6) Sincere dedication means the brand will stick around for generations. Customer service is imperative – preferably in the form of real people answering phones, chats and emails, not bots. Representatives of the brand at every level (especially the customer facing employees!) should be empowered to improve a customer’s situation on the spot without making them wait for a manager or get looped back into a dead-end conversation with that dreaded automated voice. Redbox is great at this: for any issue with a DVD rental, you can call their toll-free number and speak to a real person who gives a code for a free rental in seconds to make up for the inconvenience. Done and done.

7) Last but not least … Entrepreneurship is about passion. Startup brands, even more than corporate brands, have the chance to shine thanks to the enthusiasm of their creators and early adopters. The unique selling points of a startup brand must be in the forefront across internal and external communications to educate employees and consumers on why the product or service is so great and spread the love.

Strong branding is the foundation that supports all marketing activities and is key for the success of products and services across a variety of industries. Thankfully, social media and the proliferation of online platforms have made it a lot easier for consumers to connect with one another – that is, to share positive and negative word of mouth. Be sure to implement the tips above to ensure positive feedback all around for a successful top-of-mind brand.Go on creating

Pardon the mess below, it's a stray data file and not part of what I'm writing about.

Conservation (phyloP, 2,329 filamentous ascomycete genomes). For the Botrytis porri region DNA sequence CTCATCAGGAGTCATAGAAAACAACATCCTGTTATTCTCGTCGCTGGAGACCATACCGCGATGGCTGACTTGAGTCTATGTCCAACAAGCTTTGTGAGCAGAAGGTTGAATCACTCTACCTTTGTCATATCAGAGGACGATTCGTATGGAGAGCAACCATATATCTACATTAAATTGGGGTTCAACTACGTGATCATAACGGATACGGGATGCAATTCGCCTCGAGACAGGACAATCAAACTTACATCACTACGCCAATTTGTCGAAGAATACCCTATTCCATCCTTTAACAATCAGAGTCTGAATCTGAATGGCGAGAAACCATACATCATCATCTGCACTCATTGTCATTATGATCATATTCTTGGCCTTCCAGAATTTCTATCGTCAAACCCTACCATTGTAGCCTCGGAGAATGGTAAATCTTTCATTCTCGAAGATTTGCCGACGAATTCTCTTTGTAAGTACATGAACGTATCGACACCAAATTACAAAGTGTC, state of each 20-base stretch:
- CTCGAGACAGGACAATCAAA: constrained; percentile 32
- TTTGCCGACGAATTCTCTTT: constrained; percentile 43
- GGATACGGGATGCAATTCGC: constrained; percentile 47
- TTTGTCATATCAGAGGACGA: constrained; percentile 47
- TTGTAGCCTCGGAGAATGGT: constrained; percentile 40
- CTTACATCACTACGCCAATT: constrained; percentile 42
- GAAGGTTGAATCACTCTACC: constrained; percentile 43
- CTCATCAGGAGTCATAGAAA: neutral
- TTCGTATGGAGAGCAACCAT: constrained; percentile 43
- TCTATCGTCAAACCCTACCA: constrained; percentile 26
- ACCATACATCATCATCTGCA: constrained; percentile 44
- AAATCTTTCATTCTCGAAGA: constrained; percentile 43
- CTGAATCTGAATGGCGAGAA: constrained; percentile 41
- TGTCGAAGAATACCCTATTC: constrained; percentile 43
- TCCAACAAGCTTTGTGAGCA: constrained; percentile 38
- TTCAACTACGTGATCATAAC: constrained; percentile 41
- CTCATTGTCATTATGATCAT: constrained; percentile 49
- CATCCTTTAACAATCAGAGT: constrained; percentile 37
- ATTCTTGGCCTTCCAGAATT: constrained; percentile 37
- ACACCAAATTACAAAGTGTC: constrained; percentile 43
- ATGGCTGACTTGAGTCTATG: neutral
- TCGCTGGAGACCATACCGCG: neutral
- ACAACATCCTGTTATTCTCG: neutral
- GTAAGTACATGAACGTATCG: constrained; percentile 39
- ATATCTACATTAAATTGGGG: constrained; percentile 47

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Mariya Bouraima, avid world traveler and proud mompreneur, launched Aveya Creative in 2012 — the first branding and marketing agency in the nation’s capital dedicated to entrepreneurs and intrapreneurs. The grand mission? To transform innovative ideas into extraordinary brands. Core services at Aveya Creative are brand strategy, logos and taglines, pitch coaching and design; optimized copywriting, ad creative, press releases and social media management are also part of the mix. Mariya has led the growing team with endless enthusiasm to develop branding and marketing for entrepreneurs in diverse industries across the United States, including prominent tech startups at incubators such as 1776 in Washington DC and Y Combinator in San Francisco. Mariya loves to get involved in the startup community through writing for Tech.Co, Medium, LinkedIn Pulse and WeWork Creator magazine. She speaks annually at Modev UX conferences, teaches at General Assembly and Startup Institute and moderates panels at Next Tech and Ladies America events. She is a mentor at Lean Startup Machine, Conscious Venture Lab, Bethesda Green incubator and KickDC accelerator. She also hosts BrandNew roundtable discussions and serves as judge at the GW New Venture Competition at her alma mater, The George Washington University. Before Aveya, Mariya worked in account management at Ogilvy while completing her Masters in Brand Management in Paris, France; managed social media at the State Department; ran the Institute for Sustainability at GWU in DC from day one including branding, events and communications; was in sales and marketing for The Ritz-Carlton and St. Regis hotels. She's always loved freelancing on the side: French translation of marketing campaigns for companies like Airbnb, P&G, Danone and several government clients including DOS and DOJ. Her 10+ years of experience are diverse as they are full of energy for branding and marketing -- always on the pulse of innovation and positive impact.